The Thousand Pillar Hall is the home of the museum of the temple. As we learned, there are not many museums in India – museums are something that is not part of Indian culture. Some of the museums trace back to the effects of British colonialism, so there are relatively few treasure filled museums, especially considering the heritage and age of Indian civilization and history. Here is a description of the Thousand Pillar Hall, along with some pictures I took in there. I hope you’ve enjoyed this series of posts – I’ll have to move on to something else next.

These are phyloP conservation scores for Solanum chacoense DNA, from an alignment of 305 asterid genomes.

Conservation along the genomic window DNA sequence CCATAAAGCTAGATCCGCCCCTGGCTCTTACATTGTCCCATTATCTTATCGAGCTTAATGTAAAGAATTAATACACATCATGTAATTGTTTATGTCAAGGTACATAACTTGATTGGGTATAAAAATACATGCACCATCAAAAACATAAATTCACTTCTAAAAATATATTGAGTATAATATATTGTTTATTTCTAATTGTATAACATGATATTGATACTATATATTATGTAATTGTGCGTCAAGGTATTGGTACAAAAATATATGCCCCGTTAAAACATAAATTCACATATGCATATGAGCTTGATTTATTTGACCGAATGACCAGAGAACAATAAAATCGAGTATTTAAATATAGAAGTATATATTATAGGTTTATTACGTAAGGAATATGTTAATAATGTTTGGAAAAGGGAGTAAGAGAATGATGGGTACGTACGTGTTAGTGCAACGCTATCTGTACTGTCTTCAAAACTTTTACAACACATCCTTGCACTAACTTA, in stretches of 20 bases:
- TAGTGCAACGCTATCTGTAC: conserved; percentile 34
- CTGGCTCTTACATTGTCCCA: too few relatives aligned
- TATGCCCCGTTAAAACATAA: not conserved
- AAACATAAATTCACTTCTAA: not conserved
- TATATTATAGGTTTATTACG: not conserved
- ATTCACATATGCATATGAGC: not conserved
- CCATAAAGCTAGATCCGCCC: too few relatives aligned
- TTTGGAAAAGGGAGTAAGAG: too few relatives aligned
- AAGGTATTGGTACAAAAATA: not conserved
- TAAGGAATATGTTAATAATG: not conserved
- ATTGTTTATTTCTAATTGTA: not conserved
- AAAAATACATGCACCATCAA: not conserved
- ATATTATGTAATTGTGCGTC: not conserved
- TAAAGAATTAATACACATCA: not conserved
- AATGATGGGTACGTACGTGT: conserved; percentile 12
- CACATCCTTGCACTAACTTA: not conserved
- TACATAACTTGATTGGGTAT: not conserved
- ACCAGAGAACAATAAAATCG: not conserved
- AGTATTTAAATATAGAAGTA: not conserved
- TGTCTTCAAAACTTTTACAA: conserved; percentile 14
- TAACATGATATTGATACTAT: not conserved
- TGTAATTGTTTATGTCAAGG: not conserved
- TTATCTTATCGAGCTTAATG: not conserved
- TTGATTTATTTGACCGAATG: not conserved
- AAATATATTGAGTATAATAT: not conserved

“Adjoining the Viravasantarayar Mandapam is the Thousand Pillar Mandapam which was built in 1569 by Dalavoi Ariyanatha Mudaliar. It originally had 1,000 pillars, but now there are only 985. The missing pillars were most likely removed to make space for two small temples in the hall. This mandapam is 250 feet long and 240 feet wide. It has been built to look like a huge chariot drawn by two elephants. Look at that figure of a wheel at the top of the entrance; see how graphically the features of the sixty Tamil years are described there! At the entrance is the majestic Ariyanatha Mudaliar on a horse, and the statue of Kannappan Nayanar close by. Kannappa was such an ardent Shiva bhakta that he did not hesitate to gouge out his own eyes and offer them to the Lord! Then come the statues of Satya Harishchandra and his wife Chandramati (with her holding her dead son in her arms). And over here are the well-known gypsy couple Kuravan and Kuratti. Their stone figures show their rugged physical features, poverty, and their travails; as well as the monkey on a leash and the couple’s unruly children. Another figure is of a stern-faced, resolute Shiva trampling a demon beneath his feet. He has an ineffable smile on his lips and the profound quiet of his face. The other creations on the pillars of this mandapam are a woman playing on a vina, Murugan riding his peacock, the figure of a eunuch, and the exquisite Rati, Manmatha’s consort. The images on the whole present a refined commentary on the science of erotics. Thus the Thousand Pillar Mandapam lays out a delightful sculptural repast to genuine connoisseurs. In the olden days, it also used to be the venue of the royal court.”

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